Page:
CMSA Today - Issue 2, 2013 - (Page 6)

President’s Letter And, Then There’s Frank! BY NANCY SKINNER, RN-BC, CCM T he delivery of health care in America is often disorganized and haphazard, with patients shuffled from one provider or one site of care to another with little advocacy, no established transitional care plan, and absolutely no idea that it should not be that way. Patients are frequently confused and lost in a system that offers medical services and interventions to them but does not consistently partner with them, their family, or support system to achieve the goals the patient seeks. As patients are moved through those systems of care, the quality of care is sometimes compromised. In 2001, 6 CMSA TODAY Issue 2 • 2013 the Institute of Medicine published a consensus report entitled Crossing the Quality Chasm: A New Health System for the 21st Century. This document offered a vision of health care delivery that promotes the consistent provision of services that are safe, timely, effective, efficient, equitable, and patientcentered. Although more than a decade has passed since the publication of that strong recommendation for change, those goals have not been fully achieved as evidenced by the following: • Health care-associated infections impact 1 out of 20 hospitalized patients each year. These potentially preventable infections are the proximate cause of nearly 99,000 deaths annually, all while generating costs of $35 billion;1 • It is estimated that medical errors are the direct cause of death for 200,000 Americans each year; • Approximately 13.5 percent of hospitalized Medicare beneficiaries experience adverse events during their hospital stays;2 • Nearly 2 million Medicare beneficiaries are readmitted within 30 days each year, costing Medicare $17.5 billion in additional hospital bills; • About $750 billion is lost each year to wasteful or excessive health care spending. This sum includes excess administrative costs, inflated prices, unnecessary services, and fraud.3 These numbers reflect a problem that touches a nameless, faceless portion of the American public. We often speak of them as Mr. Smith or the patient in Room 246, or tag them as the non-compliant or the uninvolved, uncaring patient. And, in some cases, we just push them through the system so that they become a concern at the next level of care for the next provider of services. In reality, they each have a face and they each have a story. Some of those stories have glorious endings; some have challenges with ultimate resolution; and then there’s Frank. This is Frank’s story as he tells it. It is presented to you with his support and permission. His name and circumstances have not been modified to protect his identity. It is his view of a system that he feels failed him. And, while he accepts responsibility for his occasional nonadherence to the plan, he believes he did not receive the support necessary to successfully manage his medical condition. (Please note that all statements presented in quotations marks are Frank’s words and his representation of the events he experienced.) In 1993, Frank was involved in a motor vehicle accident that resulted in a spinal cord injury at T12-L1. His initial treatment included stabilization of the spine and post-acute rehabilitation at a rehabilitation center that facilitated his return to his home and community with the tools necessary to be successful in that transition. For many years, Frank was successful in meeting the challenges of living with a spinal cord injury. In 2007, Frank faced a challenge that he could not resolve and his condition spiraled through a series of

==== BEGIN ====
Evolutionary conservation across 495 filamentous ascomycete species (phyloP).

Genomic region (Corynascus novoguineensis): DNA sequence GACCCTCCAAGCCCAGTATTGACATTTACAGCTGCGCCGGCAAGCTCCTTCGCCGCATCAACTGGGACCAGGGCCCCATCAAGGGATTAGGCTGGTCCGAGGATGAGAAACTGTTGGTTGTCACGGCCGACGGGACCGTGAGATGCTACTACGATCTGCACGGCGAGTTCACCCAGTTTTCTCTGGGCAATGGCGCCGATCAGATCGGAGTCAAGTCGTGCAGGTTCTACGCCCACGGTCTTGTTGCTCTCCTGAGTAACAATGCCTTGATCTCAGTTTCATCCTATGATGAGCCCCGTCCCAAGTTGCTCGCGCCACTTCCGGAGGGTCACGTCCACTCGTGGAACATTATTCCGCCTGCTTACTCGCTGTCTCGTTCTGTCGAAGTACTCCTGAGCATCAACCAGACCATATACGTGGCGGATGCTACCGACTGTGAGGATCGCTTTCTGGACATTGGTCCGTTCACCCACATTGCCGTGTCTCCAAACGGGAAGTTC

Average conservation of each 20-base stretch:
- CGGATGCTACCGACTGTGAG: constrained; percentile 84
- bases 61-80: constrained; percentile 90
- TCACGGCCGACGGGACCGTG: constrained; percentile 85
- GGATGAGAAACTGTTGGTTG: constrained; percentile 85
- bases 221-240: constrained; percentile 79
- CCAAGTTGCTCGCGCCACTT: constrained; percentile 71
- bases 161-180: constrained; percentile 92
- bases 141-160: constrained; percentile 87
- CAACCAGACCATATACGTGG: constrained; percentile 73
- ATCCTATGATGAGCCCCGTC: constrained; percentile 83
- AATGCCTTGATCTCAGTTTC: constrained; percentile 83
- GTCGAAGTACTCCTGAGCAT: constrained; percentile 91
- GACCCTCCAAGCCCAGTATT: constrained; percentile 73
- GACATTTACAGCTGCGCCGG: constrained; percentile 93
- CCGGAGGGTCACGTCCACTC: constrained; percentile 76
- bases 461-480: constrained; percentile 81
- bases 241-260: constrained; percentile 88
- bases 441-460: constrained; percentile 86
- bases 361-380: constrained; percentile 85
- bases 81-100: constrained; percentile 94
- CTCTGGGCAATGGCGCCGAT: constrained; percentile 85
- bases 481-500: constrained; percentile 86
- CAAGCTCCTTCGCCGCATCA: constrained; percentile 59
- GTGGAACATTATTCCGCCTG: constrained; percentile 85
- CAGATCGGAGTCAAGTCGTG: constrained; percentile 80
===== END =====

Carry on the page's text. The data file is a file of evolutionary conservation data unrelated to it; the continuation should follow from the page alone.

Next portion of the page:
Table of Contents for the Digital Edition of CMSA Today - Issue 2, 2013

President's Letter
Role of the Nurse Care Manager in a Patient-Centered Medical Home
Association news
View from Capitol Hill
Case Management and the Law
Ethics Casebook
Mentoring Matters
CMSA Corporate Partners
Index of Advertisers

CMSA Today - Issue 2, 2013